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How to have a great life: 'We rarely give thought to the legacy we’re creating'

It’s purpose, more than pounds in your pocket, that brings the greatest life satisfaction, writes Paul McGee.

Paul McGee Author

ALFRED NOBEL WAS a man of many talents: a chemist, an engineer, an inventor, and a businessman. Busy bloke, eh?

However, of all the roles he played in life, he was probably best known for inventing dynamite. And I guess that’s what he would have always been remembered for – until something rather strange happened.

In 1888, Alfred’s brother Ludvig died. Now what’s strange about that you ask? Nothing. But here’s the interesting bit: The next day, several newspapers published obituaries not of Ludvig but of Alfred instead. Think about that for a moment.

That must have been a pretty weird experience: to open the newspapers and not only read of your own death, but also other people’s memories of your life. And despite Alfred’s many achievements, guess what? It was his invention of dynamite that stole the headlines.


One headline summed up his life in six words: ‘The merchant of death is dead.’ The obituary went on to say, ‘Dr Alfred Nobel, who became rich by finding ways to kill more people faster than ever before, died yesterday.’

Some legacy to leave, hey? Alfred Nobel, a man who never married or had any children, would always be remembered as ‘the merchant of death’.

Except, of course, Alfred was still very much alive, and a bit like Ebenezer Scrooge in A Christmas Carol he’d been given an insight most of us will never have – what people really think of you once you’re dead.

Having read the obituary, Alfred wanted to leave a better legacy. He wanted to be remembered for something positive, and that’s what inspired him to bequeath most of his rather large estate when he died eight years later to establishing the Nobel prizes. Yes, he was still the inventor of dynamite, but now he was leaving a different legacy.

So, what’s all this got to do with you and me?

Quite a lot, actually. I’m pretty sure as most of us plough on in our day-to-day lives we rarely, if ever, give thought to the legacy we’re creating, or the memories people will have of us once we’re gone. I guess that’s fairly understandable – but doing so could actually prove invaluable.

You see, as I move into my mid-fifties I do think about my legacy more – my wife and I even talk about our funerals. Now you might accuse us of being morbid, but I like to think it’s a gentle reminder that, however long we have on this planet, we’re not invincible, and each of us does have a sell-by date. And, sadly, for some that sell-by date arrives sooner than planned.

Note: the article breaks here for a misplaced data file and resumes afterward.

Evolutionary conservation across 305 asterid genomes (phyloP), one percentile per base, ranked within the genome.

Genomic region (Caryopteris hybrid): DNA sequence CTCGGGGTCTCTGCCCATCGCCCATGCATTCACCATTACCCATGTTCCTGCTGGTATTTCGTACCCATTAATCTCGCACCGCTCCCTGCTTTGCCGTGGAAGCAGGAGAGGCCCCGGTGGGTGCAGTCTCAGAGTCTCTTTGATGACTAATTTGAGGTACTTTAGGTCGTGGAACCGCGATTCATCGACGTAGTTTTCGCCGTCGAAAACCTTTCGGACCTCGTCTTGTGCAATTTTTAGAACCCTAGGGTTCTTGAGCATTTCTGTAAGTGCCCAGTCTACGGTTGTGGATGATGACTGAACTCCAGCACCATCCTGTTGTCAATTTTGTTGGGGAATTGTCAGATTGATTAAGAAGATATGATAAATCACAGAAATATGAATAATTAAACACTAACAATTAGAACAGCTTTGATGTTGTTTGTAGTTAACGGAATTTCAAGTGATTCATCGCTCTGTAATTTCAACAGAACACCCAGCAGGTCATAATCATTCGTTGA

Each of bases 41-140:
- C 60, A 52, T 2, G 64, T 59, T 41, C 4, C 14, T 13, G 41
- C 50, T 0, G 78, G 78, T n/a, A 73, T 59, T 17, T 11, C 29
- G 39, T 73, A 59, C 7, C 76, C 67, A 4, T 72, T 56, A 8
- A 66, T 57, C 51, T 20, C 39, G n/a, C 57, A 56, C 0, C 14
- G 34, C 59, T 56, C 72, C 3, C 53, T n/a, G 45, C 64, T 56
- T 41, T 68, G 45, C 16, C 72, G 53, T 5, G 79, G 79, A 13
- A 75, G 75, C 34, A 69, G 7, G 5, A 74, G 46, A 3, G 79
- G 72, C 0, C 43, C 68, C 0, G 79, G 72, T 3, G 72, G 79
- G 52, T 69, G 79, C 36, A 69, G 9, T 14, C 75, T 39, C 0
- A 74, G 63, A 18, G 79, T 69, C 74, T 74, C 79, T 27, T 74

So how does that relate to success, fulfilment, and happiness? Why should thinking about your death help you lead a great life? Good question.

Here’s my answer: People who have a strong sense of purpose and have found meaning to their lives are usually the most fulfilled. Interestingly, that’s not dependent on people’s life circumstances. I’ve known charity workers give up all the trappings of a comfortable Western lifestyle to work with some of the poorest, most deprived people on the planet, and who are incredibly happy.

The reason?

They have a strong sense of purpose – they believe they’re making a difference and that what they’re doing matters.

And you don’t have to do anything extreme to find such fulfilment. I also know elderly people who now have grandchildren and have discovered a fresh meaning and purpose to their lives. My friend Matt bought a dog recently – and although he never lost his mojo, it’s fair to say he’s got a new spring in his step since becoming a dog owner.

Equally, I’ve met some incredibly wealthy people who have no sense of meaning and purpose. They pursue pleasure but ultimately still feel empty inside. What I’ve come to realise is: It’s purpose, more than pounds in your pocket, that brings the greatest life satisfaction.

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Paul McGee is a conference speaker, seminar presenter, communication coach, and bestselling author.This is an edited extract from How to Have a Great Life: 35 Surprisingly Simple Ways to Success, Fulfilment and Happiness, by Paul McGee (Capstone, June 2018).

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About the author:



His academic background is in behavioural and social psychology, and his early career was spent in Human Resources and People Development before he lost his job due to ill health when he was diagnosed with M.E.  Now fully recovered he’s become one of the UK’s leading speakers on change, inspiring leadership, and communicating with confidence. His thought-provoking, humorous, and practical approach to life has seen him speak in 40 countries and he’s sold over 200,000 books worldwide. He also works on a consultancy and coaching basis with an English Premier League football team.

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